Why didn’t you tell me there was danger? Why didn’t you warn me? Ladies know what to guard against, because they read novels that tell them of these tricks; but I never had the chance of discovering in that way; and you did not help me!
Tess of the D’Urbervilles
By Thomas Hardy
When Tess Durbeyfield is driven by family poverty to claim kinship with the wealthy D’Urbervilles and seek a portion of their family fortune, meeting her ‘cousin’ Alec proves to be her downfall. A very different man, Angel Clare, seems to offer her love and salvation, but Tess must choose whether to reveal her past or remain silent in the hope of a peaceful future.
This is another January selection for the 2016 Classics Challenge. Because two is better than one?
Poor Tess. Poor… poor Tess.
If you want to read a happy, feel good tale about an English farm girl in a love triangle during the Victorian era, this is not the best pick for you. I suppose you could probably machete it into a semi-uplifting though horrible husk of itself by chopping out some of the beginning, large chunks of the second half, and most of the final two chapters. While I’m sure that has actually been done, somewhere on the internet, a happy Tess of the D’Urbervilles would not be a good Tess of the D’Urbervilles. For this book to adequately present its message it has to be tragic.
Hardy’s heroine, Tess Durbeyfield, is a girl who seems to be doing well for herself at the start. She’s scoring high marks in the looks department, she’s had a good education, and her father has just found out that their family is distantly descended from the very D’Urberville nobles that had owned the lands all around them hundreds of years before.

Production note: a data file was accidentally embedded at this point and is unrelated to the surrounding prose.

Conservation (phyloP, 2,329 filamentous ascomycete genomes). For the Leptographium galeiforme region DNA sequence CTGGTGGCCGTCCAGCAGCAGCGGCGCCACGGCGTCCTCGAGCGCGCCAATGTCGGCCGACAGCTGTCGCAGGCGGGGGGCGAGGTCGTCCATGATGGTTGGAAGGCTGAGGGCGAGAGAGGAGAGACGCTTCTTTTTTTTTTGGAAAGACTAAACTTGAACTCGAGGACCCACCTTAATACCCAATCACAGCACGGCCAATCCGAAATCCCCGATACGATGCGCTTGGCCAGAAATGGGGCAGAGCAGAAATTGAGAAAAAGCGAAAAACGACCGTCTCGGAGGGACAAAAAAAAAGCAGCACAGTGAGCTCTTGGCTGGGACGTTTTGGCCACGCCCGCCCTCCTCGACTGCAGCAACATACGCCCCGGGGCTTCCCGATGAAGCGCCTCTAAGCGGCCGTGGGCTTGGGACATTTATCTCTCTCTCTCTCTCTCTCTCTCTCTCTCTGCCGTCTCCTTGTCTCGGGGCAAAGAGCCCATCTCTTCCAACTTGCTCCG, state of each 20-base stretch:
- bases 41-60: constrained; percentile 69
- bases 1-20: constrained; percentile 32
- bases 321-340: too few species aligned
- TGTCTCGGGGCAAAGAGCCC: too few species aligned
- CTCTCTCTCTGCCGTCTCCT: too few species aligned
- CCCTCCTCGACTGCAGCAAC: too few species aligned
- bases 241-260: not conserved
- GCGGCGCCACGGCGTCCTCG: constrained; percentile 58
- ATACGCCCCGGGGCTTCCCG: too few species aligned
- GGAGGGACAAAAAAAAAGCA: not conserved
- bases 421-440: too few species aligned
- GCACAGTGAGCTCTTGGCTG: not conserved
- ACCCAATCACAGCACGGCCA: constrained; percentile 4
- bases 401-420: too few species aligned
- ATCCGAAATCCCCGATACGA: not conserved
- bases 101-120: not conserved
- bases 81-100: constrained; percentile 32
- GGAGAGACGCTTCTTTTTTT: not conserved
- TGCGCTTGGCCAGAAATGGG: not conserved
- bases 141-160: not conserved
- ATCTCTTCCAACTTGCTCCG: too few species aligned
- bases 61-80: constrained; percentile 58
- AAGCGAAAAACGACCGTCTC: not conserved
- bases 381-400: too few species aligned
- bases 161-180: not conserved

Of course, everything goes wrong, with that discovery becoming the first in a fallen line of devastating dominoes. Though a hard worker and learned in many ways, Tess is naive to many aspects of the greater world, especially the world that her “noble blood” introduces her to. The result of this is a tragedy, a seduction that follows her for the rest of her life. The situation is even worse when you consider the nature of Tess’s consent in the affair- Hardy is does not explicitly define it as rape, but Tess is clearly reluctant towards her would-be suitor, and rejects him several times before her life turns upside down.
Even more damning is that her premarital liaisons ruin her as a woman, but when the men around her are able to admit to similar indiscretions it is brushed off and easily forgiven. The double standard is so striking and overwhelming that distances of years and miles are never enough to let the young heroine escape from her shame. Bad luck and ill fortune haunt her always.
I found this book to be an easier read than expected, and because I went into it knowing it was no fairy tale I did not fall prey to some of the book-hurling disappointments that I have seen in other reviews. I enjoyed it far more than I expected to. The late 19th century agricultural setting is a fully realized and beautifully crafted benefit; nearly a character in its own right. And the scenes of Tess at her happiest are gorgeously romantic, though that creates all the more stark a contrast with her decline. This is a book that has much to say about its heroine and its time; a criticism as well a cautionary tale, and a tragedy without a doubt.
Summary from Goodreads